How Free Are We?
issue 249 - November 1993
How FREE are we?
Is there more liberty in the world today
than there was ten years ago?
Glasnost and the lifting of censorship in the former Eastern bloc means that around 370 million people now have access to previously forbidden books, magazines, films and music and can enjoy artistic and political self-expression.
Western news media – mainly owned by a handful of individuals and corporations – have worldwide penetration and can now determine what is ‘news’ and how it is reported. One of the largest US networks, NBC, is owned by defence contractors General Electric, while another, CBS, has close links with the arms trade. In opposing the Westernization of global culture, Muslim fundamentalists are prepared to take censorship to violent extremes.
Identity along the lines of ethnic group or religion is no longer repressed as a matter of course in the former communist countries. Such allegiances are recognized and more tolerant attitudes have led to a religious revival.
Ethnic chauvinism has exploded in Europe with appalling consequences in several republics including Georgia, Azerbaijan and the former Yugoslavia; 200,000 have died and two million been displaced as a result of ethnic violence in Bosnia alone.
The opening up of borders within Europe has led to far greater freedom for Europeans – especially those from the East. Hundreds of thousands have migrated in search of a better life elsewhere, with around 500,000 migrating each year from the former Soviet Union.
The number of refugees in the world has more than doubled in the past 10 years. There are now 18 million refugees and 20 million displaced people, forced to flee their homes because of war, famine, poverty and environmental damage. The worst affected are people living in Africa, south-west Asia and the Middle East.
Peace looks more likely in the Middle East, following the Israeli/Palestinian accord brokered in Norway. Apartheid is being dismantled in South Africa and the 80-per-cent black population is gradually becoming enfranchised. In many parts of the world women’s access to education and their share of the labour market have grown. In some European countries children have gained significant legal rights, including protection against corporal punishment.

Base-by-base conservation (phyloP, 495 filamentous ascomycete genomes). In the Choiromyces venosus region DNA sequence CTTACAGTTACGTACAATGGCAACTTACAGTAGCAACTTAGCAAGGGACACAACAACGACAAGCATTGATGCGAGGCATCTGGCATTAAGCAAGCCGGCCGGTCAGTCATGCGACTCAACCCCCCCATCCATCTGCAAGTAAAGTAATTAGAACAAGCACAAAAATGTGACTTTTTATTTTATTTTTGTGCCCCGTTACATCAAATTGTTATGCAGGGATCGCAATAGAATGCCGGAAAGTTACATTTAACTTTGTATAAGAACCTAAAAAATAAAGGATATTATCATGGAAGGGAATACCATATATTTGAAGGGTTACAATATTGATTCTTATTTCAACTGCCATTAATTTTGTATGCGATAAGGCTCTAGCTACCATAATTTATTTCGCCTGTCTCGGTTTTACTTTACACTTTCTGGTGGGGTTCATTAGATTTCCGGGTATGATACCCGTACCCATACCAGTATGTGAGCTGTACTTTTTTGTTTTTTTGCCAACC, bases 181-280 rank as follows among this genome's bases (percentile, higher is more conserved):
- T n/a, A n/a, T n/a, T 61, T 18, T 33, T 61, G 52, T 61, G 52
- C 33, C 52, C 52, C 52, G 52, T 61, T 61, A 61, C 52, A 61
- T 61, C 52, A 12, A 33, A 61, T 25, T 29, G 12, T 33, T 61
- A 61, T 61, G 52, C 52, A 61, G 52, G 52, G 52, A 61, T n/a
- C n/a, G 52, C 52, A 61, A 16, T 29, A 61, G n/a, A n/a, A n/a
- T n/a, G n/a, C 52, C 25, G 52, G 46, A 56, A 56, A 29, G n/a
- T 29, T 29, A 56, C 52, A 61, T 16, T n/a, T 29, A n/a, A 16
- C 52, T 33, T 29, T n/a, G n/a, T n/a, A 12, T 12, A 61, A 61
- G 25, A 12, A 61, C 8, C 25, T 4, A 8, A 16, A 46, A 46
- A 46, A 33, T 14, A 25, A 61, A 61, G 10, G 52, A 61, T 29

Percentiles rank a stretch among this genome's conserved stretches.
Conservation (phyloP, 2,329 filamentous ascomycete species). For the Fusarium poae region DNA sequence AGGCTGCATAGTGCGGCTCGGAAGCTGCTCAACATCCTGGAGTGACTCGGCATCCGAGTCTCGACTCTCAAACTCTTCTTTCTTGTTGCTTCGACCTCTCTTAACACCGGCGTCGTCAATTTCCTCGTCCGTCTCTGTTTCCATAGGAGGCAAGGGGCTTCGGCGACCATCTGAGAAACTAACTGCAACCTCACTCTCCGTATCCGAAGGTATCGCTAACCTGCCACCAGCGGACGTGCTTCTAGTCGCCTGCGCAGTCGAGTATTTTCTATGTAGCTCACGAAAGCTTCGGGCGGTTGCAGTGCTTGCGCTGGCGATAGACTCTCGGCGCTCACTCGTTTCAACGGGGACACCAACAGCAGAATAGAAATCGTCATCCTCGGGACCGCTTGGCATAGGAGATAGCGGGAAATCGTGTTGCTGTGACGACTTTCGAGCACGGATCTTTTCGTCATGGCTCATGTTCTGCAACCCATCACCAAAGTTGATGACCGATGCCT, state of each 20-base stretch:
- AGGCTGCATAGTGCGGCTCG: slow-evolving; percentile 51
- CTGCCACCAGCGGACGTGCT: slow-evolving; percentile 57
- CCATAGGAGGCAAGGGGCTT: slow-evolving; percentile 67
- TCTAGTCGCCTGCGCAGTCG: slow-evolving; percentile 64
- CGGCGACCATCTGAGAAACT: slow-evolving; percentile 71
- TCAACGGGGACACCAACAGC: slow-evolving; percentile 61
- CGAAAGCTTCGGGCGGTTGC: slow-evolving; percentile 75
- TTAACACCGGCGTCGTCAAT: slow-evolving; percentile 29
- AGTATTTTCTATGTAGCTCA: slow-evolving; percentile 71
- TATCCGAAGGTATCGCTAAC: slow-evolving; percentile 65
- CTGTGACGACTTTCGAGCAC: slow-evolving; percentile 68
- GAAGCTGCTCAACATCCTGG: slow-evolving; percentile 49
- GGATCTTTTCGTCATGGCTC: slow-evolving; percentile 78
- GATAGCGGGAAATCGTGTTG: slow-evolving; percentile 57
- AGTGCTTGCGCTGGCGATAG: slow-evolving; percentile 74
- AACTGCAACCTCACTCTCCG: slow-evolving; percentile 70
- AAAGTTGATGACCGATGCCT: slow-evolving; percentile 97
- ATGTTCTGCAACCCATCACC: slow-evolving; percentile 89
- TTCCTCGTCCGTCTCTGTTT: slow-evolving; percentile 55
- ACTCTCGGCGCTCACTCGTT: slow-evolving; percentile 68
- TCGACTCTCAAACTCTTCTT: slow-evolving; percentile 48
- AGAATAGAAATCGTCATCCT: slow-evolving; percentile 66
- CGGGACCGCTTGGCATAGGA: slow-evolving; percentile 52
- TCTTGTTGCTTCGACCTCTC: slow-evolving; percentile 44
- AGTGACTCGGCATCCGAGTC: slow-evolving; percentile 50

Racist violence is growing in Europe. Women have been the first to suffer from the global economic recession as they work longer hours in marginal jobs and are paid less than men. Street children are at greater risk than ever, especially in Brazil and Guatemala, where they have become a target for police death squads. Child pornography and prostitution is on the rise.
Many countries have moved from either dictatorship or one-party state systems to a multi-party parliamentary system with elections. In the past 10 years this has happened in Brazil, Argentina, Chile, Uruguay, the Philippines, Zambia, Mozambique, and the former Soviet states.
Many Third World countries that have followed the Western democratic route have become more dependent on Western aid and been forced to adopt IMF policies. Political cynicism has replaced opposition in countries like Pakistan, Kenya and Peru where democracies are sham or elections are rigged and human-rights abuses are rife.
Economic liberalization in China, India, Vietnam and the former Eastern bloc means that hundreds of thousands of people can now do business, can be commercially creative and can develop new trade links and foreign investment opportunities.
The gap between rich and poor is widening in countries such as China, India and Mexico as their governments pursue economic liberalization or free-trade agreements with the rich world. Employment and health care suffer, unions are de-recognized and globalization provides multinationals with cheap, flexible workers.
Illustration : PETER FIRMIN
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